I don't think it would be hard to have a box for Famous Inventors
Despite the examples you've already seen I've managed to save the best for last. Michael R. Bloomberg. Michael R. Bloomberg as in he who has a net worth of over $60 billion. Michael R. Bloomberg as in Bloomberg Magazine. He is one of the top 10 richest people in the world, and he happened to be a three-term mayor of New York City.
If you asked me what this entity's dominant profile is, I would say it's his status as a business mogul. You could make the case for it being his role as mayor of NYC. At a minimum, it's a toss-up. Yet, Google's Related Search boxes show nothing related to Bloomberg's wealth, business, or media corporation:
It's hard to find a stronger secondary profile than the sub-profile that belongs to Michael R. Bloomberg.
Where Google Gets It Right When Analyzing Secondary Profiles
I don't want to give off the impression that Google does not do a good job recognizing entities. It generally does. Though, I will say that the Related Search box could use a bit of TLC as there are often some "surprising results."
That said, Google can and at times does pick up on an entity's secondary profile.
Indeed, when it comes to actors turned directors (to the exclusion of Clint Eastwood, as mentioned earlier), Google does a good job hitting both profiles:
I had to ask myself why would Google pick up on the fact that both Howard and Favreau are actors turned directors but not Clint Eastwood? This is where being into "pop culture" helps my SEO career. Both Howard and Favreau are more famous as directors. However, they did appear as actors in some pretty iconic movies/TV shows.
Eastwood, on the other hand, is famous
for winning Oscar awards as a director. but is iconic
for his acting roles. In other words, there is a bit more room to focus just on Eastwood's acting and not his directing. That said, Eastwood not being recognized as a director within the Related Search boxes is a major miss. (By the way, Google still throws in a set of "alumni" for Ron Howard... peculiar.)
Here's another great example where Google gets it right... Dwight D. Eisenhower (who was both a US President and famous WWII general):
If we want to look at a less "ceremonious" entity, have a look at Dwayne Johnson (aka the Rock) as Google nails it:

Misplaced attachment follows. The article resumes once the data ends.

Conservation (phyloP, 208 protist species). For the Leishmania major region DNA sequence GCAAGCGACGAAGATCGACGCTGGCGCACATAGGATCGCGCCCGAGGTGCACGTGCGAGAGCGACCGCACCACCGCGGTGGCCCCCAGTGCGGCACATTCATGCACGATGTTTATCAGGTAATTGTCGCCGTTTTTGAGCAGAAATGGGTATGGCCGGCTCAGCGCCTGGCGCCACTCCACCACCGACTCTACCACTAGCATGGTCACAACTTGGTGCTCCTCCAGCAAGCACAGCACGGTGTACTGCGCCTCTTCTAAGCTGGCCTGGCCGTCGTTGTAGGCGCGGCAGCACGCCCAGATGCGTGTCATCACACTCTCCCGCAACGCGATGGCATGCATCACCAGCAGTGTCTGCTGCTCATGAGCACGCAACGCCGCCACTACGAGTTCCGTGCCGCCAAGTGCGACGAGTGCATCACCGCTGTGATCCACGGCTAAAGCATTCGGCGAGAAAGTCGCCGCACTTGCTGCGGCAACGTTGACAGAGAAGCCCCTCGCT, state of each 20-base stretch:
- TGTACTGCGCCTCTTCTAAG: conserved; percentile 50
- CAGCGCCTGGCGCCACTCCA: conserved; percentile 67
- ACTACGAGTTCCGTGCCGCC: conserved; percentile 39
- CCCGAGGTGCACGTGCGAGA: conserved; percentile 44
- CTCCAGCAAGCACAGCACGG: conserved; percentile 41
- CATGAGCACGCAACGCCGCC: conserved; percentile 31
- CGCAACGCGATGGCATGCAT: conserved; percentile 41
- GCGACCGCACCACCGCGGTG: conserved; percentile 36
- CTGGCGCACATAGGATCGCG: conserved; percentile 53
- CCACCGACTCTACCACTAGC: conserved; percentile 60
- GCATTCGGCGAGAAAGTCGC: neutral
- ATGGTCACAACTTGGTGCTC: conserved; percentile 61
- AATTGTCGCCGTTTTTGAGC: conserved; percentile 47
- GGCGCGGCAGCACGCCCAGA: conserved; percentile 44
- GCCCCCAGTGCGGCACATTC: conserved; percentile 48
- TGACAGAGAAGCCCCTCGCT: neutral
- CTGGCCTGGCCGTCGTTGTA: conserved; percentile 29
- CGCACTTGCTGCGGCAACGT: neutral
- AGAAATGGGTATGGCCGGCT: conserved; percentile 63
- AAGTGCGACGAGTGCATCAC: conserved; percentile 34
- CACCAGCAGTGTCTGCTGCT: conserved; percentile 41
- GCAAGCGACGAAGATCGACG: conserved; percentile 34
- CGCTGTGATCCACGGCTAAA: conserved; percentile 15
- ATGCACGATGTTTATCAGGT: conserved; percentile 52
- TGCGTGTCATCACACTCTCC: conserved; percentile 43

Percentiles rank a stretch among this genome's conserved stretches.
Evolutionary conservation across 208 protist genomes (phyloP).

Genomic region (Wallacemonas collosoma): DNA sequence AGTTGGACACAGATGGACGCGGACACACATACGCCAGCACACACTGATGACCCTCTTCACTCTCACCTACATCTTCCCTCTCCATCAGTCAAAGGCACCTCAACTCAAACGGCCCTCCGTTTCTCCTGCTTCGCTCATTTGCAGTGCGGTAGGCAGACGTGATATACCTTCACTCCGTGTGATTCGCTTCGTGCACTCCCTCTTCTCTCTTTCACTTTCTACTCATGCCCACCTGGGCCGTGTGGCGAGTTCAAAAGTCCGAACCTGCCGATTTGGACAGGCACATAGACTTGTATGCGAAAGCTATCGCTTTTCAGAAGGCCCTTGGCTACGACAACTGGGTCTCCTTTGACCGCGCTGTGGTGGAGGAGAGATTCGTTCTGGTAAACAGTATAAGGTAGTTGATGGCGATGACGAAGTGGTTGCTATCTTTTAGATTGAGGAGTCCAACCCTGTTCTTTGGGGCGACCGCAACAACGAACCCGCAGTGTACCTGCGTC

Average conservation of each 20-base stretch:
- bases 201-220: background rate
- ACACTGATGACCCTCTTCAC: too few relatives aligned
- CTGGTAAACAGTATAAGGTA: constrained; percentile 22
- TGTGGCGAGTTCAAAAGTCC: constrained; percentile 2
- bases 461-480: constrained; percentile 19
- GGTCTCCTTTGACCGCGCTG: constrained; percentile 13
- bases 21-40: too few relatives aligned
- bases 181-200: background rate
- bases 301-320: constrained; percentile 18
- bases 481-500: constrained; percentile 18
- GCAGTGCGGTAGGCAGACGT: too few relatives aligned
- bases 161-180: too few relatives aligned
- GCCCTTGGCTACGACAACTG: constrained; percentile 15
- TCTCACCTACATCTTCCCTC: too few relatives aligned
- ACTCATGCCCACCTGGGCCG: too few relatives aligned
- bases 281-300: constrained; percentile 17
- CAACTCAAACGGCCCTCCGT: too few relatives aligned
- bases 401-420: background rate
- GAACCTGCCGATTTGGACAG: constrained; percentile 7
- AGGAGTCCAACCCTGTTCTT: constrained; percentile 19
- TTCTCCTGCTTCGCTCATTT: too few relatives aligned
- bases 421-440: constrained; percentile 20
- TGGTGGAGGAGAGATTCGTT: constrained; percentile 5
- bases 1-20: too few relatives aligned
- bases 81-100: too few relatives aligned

To me, both Eisenhower and Johnson offer very strong secondary profiles. Both achieved great fame and notoriety in their multiple roles. I would call it extreme notoriety
. I very much think it is because of this extreme notoriety that Google is able to pick up on the "secondary profile" (one that could very well be the dominant profile). Although, seeing Google's treatment of Michael Bloomberg would call this into question. Still, it is the best working theory that I have (namely, that for Google to pick up on a secondary profile it be must on par with the dominant profile).
The Practical Implications of Google's Secondary Profile Recognition
With these kinds of things, the implications are as diverse as the sites found on the web. That said, one thing does stand out to me. Considering that sites are also profiled as entities
these days ensuring you have a single core identity seems to be a priority. However, if you do so want to give your site or brand a secondary profile.... If you do want to venture out into new areas and endeavors that fall a bit outside your core profile you need to ensure it's beyond substantial. Based on what I've seen here if your brand or site aims to have a secondary profile it would need to be nearly as strong as your core.
We've seen plenty of strong profiles ignored by Google in the examples above. Sites being entities means that your secondary profile is subject to similar issues. I would personally be very cautious in creating a secondary facet to my site's or brand's identity, ensuring it would be nearly as dominant as my core profile before venturing out.
A Small Stain On an Otherwise Excellent Record
I want to be clear, Google can do amazing things with recognizing entities. Yes, they have a hard time with sub-profiles. But that does not take away from the leaps Google has made when it comes to understanding entities. In fact, in the coming weeks, I hope to do a similar case study showing some of the advancements Google has made in forming a nuanced understanding of an entity.
In either case, I think it behooves us to start considering Google's focus on entities and their ability to understand them. There is so much that hinges on how Google both understands entities and is able to relate them to other entities. With evidence that Google is profiling sites themselves as entities (and given what we've seen here), strong consideration to your site's identity is all the more pertinent.